By Stephen Kraig
This weekend I had the interesting opportunity to attend the North American Tagar conference shabbaton in Columbus, Ohio. It was an experience which, for the most part, I greatly enjoyed. One question repeatedly came up involving my own beliefs (both from other people, and from introspection) during the gathering; How can I be both a Zionist1 and an Atheist?. When this question came up I gave what answers that I could, but the more I think about the issue, the more I feel compelled to compose a fuller (and perhaps more lucid) reply, which is my intention in writing this essay.
Perhaps I should start by explaining why I am an Atheist. The answer is quite simple; I do not hold (nor have I ever to the best of my ability to remember) a faith in the existence of G-d2 (more generally, a disbelief in a self-awareness of the universe on a cosmological scale). This is a serious belief of mine (or, if you prefer, lack there-of) which reflects my current heart-felt views on the subject, reached after many years of careful introspection. This is not at all to say that I lack respect for religion in general, and certainly I do not lack respect for Judaism. During the weekend I observed all the traditions that were expected of me, and attended the services that were held as part of the program (although in silence, as I feel to do otherwise would have been patronizing, not respectful as was my intention...I welcome comments on how to handle such situations). It is true that I do not follow these traditions normally. They rest on a foundation of faith that I lack, and therefore I feel it would be dangerously near hypocrisy to do so. This does not change the fact that the Jewish culture and traditions have strongly influenced me, and nothing can change the facts of my predominantly Jewish heritage.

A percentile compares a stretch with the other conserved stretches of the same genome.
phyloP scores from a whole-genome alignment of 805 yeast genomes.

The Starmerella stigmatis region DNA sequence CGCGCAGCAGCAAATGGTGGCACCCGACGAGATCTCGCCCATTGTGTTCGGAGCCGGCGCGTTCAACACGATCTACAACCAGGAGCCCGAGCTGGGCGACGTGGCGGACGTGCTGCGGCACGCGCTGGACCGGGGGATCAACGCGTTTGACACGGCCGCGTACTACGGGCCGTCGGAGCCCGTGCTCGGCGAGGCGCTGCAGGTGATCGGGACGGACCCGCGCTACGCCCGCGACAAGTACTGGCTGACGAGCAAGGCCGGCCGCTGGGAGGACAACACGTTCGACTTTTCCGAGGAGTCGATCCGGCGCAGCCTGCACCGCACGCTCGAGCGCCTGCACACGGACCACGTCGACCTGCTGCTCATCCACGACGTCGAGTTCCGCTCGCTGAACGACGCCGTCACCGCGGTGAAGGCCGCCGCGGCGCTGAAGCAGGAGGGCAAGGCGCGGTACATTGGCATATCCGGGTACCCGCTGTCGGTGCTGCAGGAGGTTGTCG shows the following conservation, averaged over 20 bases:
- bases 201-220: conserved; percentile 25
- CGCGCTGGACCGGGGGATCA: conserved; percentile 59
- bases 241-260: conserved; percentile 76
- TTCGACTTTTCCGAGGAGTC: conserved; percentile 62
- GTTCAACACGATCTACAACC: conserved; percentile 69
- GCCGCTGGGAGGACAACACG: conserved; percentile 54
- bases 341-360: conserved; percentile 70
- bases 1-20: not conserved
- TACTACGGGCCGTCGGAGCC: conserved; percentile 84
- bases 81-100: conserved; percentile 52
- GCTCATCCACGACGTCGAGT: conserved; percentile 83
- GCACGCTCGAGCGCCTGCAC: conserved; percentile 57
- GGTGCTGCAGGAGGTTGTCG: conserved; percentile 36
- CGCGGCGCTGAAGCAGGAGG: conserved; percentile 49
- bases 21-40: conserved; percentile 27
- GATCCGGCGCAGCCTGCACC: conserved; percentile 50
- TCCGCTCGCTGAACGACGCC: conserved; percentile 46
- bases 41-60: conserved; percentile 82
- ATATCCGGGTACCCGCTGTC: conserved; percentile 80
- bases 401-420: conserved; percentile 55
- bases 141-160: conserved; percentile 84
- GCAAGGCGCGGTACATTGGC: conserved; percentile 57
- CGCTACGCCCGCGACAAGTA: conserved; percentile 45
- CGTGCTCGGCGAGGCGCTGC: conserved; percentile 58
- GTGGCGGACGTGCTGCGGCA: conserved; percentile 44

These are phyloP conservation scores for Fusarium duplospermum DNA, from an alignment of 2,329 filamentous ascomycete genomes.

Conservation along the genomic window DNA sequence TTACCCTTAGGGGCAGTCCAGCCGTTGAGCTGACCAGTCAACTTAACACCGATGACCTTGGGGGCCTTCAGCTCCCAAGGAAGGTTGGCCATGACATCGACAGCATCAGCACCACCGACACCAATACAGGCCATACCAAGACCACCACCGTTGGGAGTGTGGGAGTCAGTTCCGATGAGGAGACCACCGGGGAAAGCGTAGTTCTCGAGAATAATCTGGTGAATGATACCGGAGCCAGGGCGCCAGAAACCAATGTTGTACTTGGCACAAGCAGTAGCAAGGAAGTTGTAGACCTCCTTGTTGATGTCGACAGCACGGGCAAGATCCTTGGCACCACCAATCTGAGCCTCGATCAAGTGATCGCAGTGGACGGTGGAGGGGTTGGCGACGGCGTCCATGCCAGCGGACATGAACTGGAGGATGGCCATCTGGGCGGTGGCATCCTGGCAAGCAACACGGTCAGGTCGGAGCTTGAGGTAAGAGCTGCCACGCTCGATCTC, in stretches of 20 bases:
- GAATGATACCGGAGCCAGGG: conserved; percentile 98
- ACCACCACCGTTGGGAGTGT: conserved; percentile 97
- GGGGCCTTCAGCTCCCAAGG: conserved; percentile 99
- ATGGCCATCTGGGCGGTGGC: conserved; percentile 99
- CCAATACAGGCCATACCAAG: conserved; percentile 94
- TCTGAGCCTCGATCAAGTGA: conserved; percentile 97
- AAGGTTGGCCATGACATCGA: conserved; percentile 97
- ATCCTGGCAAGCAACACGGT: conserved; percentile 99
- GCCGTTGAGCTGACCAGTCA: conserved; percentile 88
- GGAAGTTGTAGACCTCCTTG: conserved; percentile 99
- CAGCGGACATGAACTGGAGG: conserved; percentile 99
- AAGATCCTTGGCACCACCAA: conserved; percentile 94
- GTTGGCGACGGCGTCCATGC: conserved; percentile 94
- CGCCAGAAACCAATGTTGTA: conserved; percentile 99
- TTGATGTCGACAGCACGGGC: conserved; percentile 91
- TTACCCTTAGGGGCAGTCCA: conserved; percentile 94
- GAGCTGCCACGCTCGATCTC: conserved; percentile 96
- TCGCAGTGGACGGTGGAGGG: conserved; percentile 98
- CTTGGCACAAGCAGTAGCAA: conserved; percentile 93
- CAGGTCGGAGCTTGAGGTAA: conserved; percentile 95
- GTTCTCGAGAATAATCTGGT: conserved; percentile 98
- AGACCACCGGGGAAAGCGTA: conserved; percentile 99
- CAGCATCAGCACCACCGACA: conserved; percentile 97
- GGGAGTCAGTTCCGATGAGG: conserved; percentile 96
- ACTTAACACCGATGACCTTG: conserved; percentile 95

This brings us to the question of Zionism, which I take to mean generally the active support for the preservation of Jewish traditions and culture, and more specifically the belief that the best way to ensure that preservation is in maintaining the existence of a national home for Jewish culture on the lands that are it's traditional home, Israel. It is obviously not incongruous to hold these beliefs simultaneously with my atheism. It is obvious that Jewish culture and traditions cannot maintain their full integrity without Israel. It is also quite clear the nation of Israel is under grave threat from the nations that surround it. How can I not feel a responsibility to the culture of my ancestors when I would be an advocate for any culture which was so threatened, even if I had no connection with it. I do not currently intend to make aliyah. I do intend to see to it that my children, or my children's children, can if they choose to.
If people feel they must further question me and my motives then they should feel free to do so, I will answer as best I can. If my fellow members of Tagar come to the conclusion that they do not need or want the help of people such as myself I can accept their decision and will then be forced to create a group of my own. If they feel that I am not as dedicated to the cause as they, they are perhaps correct, and perhaps they are not...in any event this is purely subjective and it is actions that matter.
1 I am aware of the controversy surrounding the use of the word Zionism, I use it here primarily as a convenience to writing.
2 Letter omitted out of respect for the beliefs of my intended readers.
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